Qualcomm (QCOM) - Get Report has been quietly pressuring the Trump administration to allow it to sell its chips and other electronics components to Huawei Technologies, despite current restrictions preventing U.S. companies from doing business with the Chinese phone maker.
The U.S. chipmaker has been lobbying the Trump administration to be given the green light to sell chips to Huawei that would be used in 5G phones, The Wall Street Journal reported, citing a presentation it says has been “circulating around Washington.”
Chipmakers from the U.S. are required to obtain a license from the Commerce Department to ship certain components to Huawei. Qualcomm said due to the restrictions its foreign competitors now have access to a market worth as much as $8 billion a year.
U.S. officials have for more than a year argued that placing restrictions on Huawei is necessary because they see it posing significant national-security risks regarding links to the Chinese government. Huawei has insisted from the get-go that it is not a threat.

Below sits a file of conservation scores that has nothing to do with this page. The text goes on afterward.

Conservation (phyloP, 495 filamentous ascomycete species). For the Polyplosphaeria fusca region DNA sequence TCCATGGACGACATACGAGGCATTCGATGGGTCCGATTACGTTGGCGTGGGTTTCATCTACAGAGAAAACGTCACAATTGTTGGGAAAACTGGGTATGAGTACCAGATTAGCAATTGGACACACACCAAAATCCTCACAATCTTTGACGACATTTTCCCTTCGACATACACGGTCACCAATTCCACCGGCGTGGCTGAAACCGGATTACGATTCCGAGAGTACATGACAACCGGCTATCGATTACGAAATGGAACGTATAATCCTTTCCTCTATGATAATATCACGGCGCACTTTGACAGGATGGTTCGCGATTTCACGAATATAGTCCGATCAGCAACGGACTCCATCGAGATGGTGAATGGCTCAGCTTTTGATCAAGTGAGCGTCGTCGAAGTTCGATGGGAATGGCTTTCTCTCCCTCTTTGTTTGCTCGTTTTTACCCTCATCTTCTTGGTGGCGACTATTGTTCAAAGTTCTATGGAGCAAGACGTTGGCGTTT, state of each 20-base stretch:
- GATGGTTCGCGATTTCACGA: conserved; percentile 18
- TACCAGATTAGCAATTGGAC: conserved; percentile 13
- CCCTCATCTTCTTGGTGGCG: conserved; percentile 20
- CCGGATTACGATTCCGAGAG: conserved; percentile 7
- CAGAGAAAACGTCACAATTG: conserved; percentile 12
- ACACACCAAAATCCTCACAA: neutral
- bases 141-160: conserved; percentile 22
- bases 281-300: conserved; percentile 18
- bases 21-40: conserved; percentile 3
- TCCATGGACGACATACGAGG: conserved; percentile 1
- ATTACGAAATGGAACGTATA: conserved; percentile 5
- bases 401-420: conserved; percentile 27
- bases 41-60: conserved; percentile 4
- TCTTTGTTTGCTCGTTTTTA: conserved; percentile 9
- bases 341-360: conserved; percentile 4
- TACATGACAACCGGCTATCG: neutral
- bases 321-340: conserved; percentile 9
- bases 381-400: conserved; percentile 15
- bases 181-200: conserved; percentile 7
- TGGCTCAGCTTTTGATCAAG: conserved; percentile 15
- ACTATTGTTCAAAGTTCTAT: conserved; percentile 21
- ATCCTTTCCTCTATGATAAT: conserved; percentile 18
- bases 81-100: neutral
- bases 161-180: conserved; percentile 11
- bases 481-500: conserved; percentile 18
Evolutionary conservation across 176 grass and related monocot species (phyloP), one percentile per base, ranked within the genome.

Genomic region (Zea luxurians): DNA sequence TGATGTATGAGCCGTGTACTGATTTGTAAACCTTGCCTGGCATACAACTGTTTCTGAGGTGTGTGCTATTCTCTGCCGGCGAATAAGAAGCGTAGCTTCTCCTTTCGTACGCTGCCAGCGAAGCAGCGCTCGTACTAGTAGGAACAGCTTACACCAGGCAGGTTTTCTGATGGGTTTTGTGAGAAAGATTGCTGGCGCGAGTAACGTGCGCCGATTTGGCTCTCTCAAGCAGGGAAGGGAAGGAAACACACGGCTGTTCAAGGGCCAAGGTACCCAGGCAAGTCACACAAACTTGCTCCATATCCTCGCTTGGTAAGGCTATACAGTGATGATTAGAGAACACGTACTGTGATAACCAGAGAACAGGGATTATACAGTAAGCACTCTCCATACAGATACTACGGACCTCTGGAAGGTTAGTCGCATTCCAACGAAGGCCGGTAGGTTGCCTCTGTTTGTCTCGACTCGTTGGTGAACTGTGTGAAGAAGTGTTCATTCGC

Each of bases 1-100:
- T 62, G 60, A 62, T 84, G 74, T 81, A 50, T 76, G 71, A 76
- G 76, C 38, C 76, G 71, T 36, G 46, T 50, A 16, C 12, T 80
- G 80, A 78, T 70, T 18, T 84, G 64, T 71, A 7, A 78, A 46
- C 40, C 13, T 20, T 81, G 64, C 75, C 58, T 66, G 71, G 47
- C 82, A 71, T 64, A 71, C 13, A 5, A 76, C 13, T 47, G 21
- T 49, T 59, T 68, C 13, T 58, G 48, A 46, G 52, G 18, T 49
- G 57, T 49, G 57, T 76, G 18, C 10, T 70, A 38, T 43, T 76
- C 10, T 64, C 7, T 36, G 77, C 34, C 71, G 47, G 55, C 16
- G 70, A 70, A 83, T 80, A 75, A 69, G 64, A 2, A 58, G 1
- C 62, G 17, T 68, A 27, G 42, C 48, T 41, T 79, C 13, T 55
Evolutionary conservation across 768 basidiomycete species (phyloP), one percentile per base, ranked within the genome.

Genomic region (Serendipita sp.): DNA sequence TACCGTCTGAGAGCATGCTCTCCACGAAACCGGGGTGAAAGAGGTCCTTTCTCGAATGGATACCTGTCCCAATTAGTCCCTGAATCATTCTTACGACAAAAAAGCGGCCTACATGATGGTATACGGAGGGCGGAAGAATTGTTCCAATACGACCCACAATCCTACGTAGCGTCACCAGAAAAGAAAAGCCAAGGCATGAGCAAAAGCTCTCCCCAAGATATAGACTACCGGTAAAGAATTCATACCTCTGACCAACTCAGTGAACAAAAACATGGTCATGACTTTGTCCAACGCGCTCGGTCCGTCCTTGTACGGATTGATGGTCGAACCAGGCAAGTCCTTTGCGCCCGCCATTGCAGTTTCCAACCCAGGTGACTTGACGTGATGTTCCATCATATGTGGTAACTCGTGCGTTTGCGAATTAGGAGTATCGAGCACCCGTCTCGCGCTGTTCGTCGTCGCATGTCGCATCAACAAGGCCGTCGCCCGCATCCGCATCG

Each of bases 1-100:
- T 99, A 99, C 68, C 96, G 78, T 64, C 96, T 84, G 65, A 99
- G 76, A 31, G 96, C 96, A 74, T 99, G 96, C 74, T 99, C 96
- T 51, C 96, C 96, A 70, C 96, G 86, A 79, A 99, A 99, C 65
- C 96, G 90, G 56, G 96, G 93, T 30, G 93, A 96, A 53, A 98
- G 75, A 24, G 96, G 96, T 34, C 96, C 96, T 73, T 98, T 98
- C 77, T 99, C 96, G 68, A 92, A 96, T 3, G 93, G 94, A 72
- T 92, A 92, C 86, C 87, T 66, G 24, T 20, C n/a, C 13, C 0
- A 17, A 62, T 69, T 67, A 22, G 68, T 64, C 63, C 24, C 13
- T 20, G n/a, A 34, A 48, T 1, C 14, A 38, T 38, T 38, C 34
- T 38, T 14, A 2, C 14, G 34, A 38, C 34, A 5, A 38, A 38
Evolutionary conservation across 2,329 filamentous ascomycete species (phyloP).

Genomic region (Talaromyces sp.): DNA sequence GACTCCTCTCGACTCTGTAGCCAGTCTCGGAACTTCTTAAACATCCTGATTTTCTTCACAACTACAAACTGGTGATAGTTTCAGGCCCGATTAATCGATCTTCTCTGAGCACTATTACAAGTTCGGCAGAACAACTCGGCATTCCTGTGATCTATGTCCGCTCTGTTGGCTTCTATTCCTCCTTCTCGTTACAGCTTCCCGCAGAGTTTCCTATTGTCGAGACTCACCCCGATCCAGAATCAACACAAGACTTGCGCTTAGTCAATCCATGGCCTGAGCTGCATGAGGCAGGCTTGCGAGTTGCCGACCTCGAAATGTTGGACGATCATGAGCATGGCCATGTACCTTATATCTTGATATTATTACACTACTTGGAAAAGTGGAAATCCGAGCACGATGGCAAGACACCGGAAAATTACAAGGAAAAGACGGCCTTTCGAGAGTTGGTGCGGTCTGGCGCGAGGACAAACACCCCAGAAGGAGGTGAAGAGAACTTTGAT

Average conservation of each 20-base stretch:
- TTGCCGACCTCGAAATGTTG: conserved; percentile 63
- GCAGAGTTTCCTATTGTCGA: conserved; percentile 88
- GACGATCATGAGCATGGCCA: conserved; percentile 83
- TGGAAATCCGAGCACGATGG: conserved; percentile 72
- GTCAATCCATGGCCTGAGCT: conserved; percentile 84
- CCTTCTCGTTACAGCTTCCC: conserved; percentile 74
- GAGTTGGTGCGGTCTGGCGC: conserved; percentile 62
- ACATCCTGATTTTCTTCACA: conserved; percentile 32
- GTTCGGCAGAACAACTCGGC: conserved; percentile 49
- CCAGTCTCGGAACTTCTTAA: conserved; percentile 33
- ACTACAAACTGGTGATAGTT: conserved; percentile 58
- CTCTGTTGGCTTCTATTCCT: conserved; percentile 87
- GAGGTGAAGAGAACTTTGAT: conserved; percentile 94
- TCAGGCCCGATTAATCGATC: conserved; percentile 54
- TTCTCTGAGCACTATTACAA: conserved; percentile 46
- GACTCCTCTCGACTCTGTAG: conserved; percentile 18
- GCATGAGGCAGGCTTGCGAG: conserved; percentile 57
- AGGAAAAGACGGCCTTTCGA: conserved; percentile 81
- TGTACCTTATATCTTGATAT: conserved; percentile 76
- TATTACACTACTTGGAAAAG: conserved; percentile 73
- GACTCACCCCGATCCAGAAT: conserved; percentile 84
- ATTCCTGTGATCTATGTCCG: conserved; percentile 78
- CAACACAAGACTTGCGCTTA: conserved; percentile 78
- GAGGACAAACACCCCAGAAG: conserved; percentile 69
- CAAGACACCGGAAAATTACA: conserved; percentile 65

Qualcomm’s response is that current restrictions risk channeling revenue to other foreign competitors rather than preventing Huawei from obtaining the parts.
Qualcomm last month said it had reached a settlement agreement with Huawei, as well as a new long-term, global patent license agreement, including a cross license granting back rights to certain of Huawei’s patents.
That announcement followed the San Diego-based company reporting better-than-expected quarterly results and positive future guidance, buoyed by $1.8 billion it will be receiving from Huawei as a result of the settlement agreement and patent deal, though that amount will be excluded from the company's non-GAAP results, Qualcomm said.
Shares of Qualcomm were up 0.21% at $108.48 in trading on Monday.